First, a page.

The Lithium Triangle: Clean Energy’s Trump Card
Most people’s lives are affected by the lithium triangle. If you’ve ever used a cell phone or PC, chances are you’ve benefited from the region’s rich mineral wealth.
Made up of South America’s 3 largest lithium producers: Argentina, Chile and Bolivia, the lithium triangle possesses 54% of the world’s lightest metal.
Each country exploits this advantage in different ways.
Ultra Lithium has several lithium brine projects in Argentina. Our flagship venture, the Laguna Verde site, comprises nearly 8,000 hectares and contains a new high grade of lithium.
Most sites throughout Argentina are at high altitudes. Large drills bore into the ground, allowing lithium to dissolve into evaporation pools. These pools also produce potassium and represent the most sustainable way to mine lithium.
Meanwhile, Argentina’s depressed economy is working to take advantage of its natural mineral wealth. Consequently, the government has streamlined mining and exploration processes to attract business.
Of the 3 lithium triangle members, industry experts point to Argentina as the best-positioned to benefit. Both working conditions and policies support this claim.
Almost a quarter of the world’s lithium can be found in Bolivia. Not surprisingly, it’s investing heavily in exploration and mining operations.
However, production lags behind both Argentina and Chile. This has happened for a number of reasons.
First, the left-leaning government scares off foreign buyers. The socialist state is not a free market darling, meaning an ideological clash hurts progress.
Second, brine mining is affected by weather. It relies on natural evaporation to dissolve lithium.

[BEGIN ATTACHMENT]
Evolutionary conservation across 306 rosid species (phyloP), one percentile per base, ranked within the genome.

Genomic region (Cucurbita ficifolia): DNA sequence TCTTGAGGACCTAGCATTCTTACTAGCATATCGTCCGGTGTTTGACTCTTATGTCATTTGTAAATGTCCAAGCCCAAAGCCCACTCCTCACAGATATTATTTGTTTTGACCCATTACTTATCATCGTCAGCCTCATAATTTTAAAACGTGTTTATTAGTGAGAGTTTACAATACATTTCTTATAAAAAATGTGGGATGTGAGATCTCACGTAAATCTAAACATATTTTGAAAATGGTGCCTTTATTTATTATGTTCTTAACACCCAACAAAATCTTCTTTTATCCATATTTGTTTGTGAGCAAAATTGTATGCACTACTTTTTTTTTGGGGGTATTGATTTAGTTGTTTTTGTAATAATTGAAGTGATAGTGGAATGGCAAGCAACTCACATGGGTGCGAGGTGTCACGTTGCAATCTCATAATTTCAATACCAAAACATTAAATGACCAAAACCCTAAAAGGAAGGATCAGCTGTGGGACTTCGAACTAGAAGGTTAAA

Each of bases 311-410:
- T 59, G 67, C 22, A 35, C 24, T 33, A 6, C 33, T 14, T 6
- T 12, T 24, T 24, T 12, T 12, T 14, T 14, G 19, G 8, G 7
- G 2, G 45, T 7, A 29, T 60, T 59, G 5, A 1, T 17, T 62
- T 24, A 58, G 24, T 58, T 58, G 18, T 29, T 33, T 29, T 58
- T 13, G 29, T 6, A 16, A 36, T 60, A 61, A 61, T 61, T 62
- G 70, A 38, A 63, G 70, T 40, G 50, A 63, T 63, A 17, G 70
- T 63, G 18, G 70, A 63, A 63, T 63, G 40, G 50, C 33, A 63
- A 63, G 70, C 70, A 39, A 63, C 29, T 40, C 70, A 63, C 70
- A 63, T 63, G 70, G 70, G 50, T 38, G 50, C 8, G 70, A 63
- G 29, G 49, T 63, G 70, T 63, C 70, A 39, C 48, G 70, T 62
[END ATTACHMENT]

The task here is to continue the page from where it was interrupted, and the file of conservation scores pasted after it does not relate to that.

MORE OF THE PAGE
Lastly, it owns the lithium triangle’s worst working conditions. The poor country lacks the infrastructure enjoyed by its competitors.
Chile’s thirst for lithium has created a water war. Needed to pump lithium out of aquifers in the ground, companies are forced to compete for H2O.
Unfortunately, this rings true for the world’s largest lithium mine. Called Salar de Atacama, the Chilean mine holds 33% of the world’s known lithium supply.
The salar runs 55km and forms the country’s lithium base.
Currently, Chile is the world’s largest supplier of lithium. However, Argentina is now a worthy challenger.
Paving the Future
The lithium triangle is the key to overcoming dirty energy. With Argentina leading the pack, these South American countries are positioning themselves to meet global lithium demand.
Furthermore, the global lithium shortage is expected to increase the mineral’s value.
As China, North America and Europe electrify their transport industries, the lithium triangle will grow in global importance.
Ultra Lithium Inc. A team of lithium experts with a finger on the pulse of clean energy news, Ultra Lithium is a lithium exploration company with holdings in Argentina, Canada and the US (TSX-V:ULI, OTCQB: ULTXF and Frankfurt: QFB).